Life is very much as Baudrillard said it was. Simulated existence. When I realize how much of my hope and desire is tied up into pages that exist as a Word document on a computer that I email to agents with great hope, I get a little sick because none of it is real in a concrete sense. It’s not real in the same way a woman sobbing on your couch is real, nor is it substantive in the way that watching a gooey and blue baby take its first breath is solid, undeniable, and factual.

    So, yes, place is a necessary component of fiction. To remove it results in a sort of horrible stasis, a sort of bubble that the text has to struggle out of to reach the reader and connect.

    • If you have done your job, and I have no reason to suspect that you have not, then the words on the page are indeed real for the reader; you can make a woman sob on your sofa with words on the page, if you have that eye and if you work on it. A reader sobbing or laughing out loud because of how you put words on the page is certainly real to that reader.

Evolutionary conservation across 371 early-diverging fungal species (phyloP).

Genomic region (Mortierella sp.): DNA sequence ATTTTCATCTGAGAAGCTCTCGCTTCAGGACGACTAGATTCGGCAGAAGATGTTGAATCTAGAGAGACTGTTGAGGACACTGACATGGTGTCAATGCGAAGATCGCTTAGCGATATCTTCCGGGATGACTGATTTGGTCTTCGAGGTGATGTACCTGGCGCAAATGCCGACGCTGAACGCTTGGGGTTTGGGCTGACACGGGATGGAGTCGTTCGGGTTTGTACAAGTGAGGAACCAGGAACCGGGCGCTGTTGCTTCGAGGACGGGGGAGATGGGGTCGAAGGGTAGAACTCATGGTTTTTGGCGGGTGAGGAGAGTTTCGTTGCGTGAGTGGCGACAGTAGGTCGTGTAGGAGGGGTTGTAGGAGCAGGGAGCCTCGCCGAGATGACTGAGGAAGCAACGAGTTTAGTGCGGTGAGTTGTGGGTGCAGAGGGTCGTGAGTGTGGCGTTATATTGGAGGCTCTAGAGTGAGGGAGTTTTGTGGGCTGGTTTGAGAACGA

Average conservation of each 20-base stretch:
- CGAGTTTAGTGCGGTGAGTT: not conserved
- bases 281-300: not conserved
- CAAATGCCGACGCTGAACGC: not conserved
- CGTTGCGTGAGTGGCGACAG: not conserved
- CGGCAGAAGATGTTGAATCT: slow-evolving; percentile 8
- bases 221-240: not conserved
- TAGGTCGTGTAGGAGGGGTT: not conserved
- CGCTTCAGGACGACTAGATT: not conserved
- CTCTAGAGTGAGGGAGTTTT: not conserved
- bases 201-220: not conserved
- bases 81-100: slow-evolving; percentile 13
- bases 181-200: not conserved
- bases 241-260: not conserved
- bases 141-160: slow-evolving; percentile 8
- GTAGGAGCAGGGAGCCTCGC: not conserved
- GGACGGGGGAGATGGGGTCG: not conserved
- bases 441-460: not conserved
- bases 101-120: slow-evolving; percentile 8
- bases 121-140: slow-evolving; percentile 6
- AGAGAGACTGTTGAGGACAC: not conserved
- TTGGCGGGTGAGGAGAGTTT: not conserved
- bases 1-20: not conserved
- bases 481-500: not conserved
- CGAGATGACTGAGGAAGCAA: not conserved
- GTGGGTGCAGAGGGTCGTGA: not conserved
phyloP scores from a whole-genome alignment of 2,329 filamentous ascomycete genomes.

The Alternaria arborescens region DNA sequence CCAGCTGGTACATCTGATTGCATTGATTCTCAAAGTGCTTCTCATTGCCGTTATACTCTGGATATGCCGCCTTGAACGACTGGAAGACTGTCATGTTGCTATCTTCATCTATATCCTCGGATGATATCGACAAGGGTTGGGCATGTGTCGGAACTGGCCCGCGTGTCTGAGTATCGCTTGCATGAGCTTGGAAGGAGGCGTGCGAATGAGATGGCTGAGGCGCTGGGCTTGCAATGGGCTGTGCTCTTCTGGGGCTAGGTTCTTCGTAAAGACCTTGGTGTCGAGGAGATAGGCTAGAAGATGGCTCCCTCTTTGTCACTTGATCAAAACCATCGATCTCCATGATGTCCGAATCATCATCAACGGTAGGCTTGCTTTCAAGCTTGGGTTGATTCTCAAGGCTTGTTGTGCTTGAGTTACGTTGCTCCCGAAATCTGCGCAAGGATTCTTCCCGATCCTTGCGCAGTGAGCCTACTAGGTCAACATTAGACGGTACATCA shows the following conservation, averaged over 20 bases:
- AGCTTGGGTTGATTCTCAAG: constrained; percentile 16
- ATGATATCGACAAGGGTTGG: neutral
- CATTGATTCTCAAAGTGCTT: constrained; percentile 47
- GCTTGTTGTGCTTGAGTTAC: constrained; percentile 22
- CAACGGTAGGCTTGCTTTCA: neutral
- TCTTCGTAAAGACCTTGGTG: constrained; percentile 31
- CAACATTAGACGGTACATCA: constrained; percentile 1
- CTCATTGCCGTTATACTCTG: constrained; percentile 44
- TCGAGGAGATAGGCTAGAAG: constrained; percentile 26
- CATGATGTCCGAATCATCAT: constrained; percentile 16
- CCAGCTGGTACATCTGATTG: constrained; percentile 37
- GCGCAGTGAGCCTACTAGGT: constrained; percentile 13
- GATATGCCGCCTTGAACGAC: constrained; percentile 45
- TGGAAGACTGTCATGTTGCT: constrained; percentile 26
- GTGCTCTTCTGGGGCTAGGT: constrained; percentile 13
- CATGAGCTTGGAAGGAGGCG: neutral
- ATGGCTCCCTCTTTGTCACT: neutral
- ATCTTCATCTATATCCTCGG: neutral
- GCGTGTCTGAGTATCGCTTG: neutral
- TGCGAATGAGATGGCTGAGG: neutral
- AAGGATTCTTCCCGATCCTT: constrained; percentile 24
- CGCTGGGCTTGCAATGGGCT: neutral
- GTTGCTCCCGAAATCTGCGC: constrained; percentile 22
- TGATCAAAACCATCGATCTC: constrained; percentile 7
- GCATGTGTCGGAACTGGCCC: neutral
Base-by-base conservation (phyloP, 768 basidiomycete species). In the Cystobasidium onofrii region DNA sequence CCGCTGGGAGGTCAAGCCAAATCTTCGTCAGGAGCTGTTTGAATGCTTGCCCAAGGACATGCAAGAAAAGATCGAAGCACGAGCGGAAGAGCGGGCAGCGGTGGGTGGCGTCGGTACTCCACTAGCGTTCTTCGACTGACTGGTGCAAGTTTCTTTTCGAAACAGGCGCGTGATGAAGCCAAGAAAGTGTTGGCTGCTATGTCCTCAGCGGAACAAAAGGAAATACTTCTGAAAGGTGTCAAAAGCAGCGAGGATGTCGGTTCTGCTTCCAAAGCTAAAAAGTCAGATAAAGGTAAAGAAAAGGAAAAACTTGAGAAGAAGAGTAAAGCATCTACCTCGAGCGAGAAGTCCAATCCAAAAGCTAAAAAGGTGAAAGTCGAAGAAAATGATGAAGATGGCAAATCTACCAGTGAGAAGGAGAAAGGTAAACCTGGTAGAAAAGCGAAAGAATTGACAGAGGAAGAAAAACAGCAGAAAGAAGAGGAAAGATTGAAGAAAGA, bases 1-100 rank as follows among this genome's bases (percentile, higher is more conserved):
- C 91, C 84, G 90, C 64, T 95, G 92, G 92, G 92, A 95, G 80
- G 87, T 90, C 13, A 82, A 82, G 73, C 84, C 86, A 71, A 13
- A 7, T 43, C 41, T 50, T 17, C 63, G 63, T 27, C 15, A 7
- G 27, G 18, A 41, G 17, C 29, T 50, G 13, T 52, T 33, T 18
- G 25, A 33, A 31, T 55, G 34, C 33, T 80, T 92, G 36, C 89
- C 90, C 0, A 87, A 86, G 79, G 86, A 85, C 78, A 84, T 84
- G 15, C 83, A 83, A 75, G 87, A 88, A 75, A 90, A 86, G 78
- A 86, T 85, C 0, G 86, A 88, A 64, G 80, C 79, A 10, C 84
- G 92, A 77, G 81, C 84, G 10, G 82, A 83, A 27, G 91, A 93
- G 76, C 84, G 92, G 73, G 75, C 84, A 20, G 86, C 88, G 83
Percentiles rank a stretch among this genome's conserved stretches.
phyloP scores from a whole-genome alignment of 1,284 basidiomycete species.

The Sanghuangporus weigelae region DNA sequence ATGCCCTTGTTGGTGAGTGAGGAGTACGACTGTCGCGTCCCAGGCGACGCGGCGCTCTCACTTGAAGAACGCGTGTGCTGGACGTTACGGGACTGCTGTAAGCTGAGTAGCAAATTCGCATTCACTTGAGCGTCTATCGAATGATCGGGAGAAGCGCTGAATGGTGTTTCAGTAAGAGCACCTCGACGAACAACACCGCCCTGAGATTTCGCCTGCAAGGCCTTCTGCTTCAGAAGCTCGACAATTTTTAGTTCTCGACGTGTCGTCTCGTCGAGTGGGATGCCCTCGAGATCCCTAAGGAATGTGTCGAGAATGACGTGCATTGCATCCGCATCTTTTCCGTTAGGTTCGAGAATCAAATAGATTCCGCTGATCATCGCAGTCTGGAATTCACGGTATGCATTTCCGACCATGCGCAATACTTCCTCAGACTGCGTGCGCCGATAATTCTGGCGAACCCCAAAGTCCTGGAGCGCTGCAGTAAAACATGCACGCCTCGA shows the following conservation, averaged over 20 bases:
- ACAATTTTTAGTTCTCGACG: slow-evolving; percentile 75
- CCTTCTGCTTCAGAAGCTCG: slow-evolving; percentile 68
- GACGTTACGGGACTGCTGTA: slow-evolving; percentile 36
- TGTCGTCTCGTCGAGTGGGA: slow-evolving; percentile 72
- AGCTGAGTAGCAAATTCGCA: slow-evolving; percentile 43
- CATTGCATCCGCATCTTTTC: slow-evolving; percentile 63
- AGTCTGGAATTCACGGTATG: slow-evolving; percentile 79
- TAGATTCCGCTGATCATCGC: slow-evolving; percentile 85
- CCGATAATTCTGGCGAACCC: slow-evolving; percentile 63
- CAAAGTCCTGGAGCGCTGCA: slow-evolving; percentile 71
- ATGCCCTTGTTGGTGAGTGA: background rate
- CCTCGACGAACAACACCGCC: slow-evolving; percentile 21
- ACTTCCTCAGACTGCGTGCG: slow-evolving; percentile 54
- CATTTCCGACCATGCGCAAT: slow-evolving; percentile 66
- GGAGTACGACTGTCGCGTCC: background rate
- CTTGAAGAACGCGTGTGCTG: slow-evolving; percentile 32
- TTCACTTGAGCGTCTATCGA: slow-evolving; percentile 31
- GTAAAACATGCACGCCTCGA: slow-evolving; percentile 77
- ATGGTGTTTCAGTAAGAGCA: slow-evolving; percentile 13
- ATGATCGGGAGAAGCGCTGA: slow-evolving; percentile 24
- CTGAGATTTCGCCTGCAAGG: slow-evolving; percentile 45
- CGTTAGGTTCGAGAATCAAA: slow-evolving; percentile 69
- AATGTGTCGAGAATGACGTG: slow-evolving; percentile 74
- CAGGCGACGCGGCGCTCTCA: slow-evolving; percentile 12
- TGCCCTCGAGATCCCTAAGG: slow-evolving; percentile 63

I don’t know if we still are (in fact, I believe we are not) the sort of human animal who acquires both understanding and enlightenment (or knowing) from our stories, but the task of the story-teller is to tap into that human flow of knowing and being in such a way that the words on the page are as real as anything else of the time we live through.

      Even the amateurs who do it badly tell stories to one another as a means of connecting the threads of human life to each other. If that ends, we will be warm-bloodied robots.

      We do not live by lists of facts, by accumulating data.

      This post is a start at looking at the idea of place as an irreplaceable element of character, both on pages and strutting around the planet. You are right; I don’t have to read much fiction on the Internet (well, none, to be truthful) to see its result outside of Cyberspace. Facebook is how we are replacing character and geographical ontology. It is the epitome, the non plus ultra, of the sterility that is replacing human vitality. The classic example of this is the frank debasement of the word friend.

      I refuse to participate in Facebook’s sterilizing the human experience. Even if it might be a pretty good marketing tool.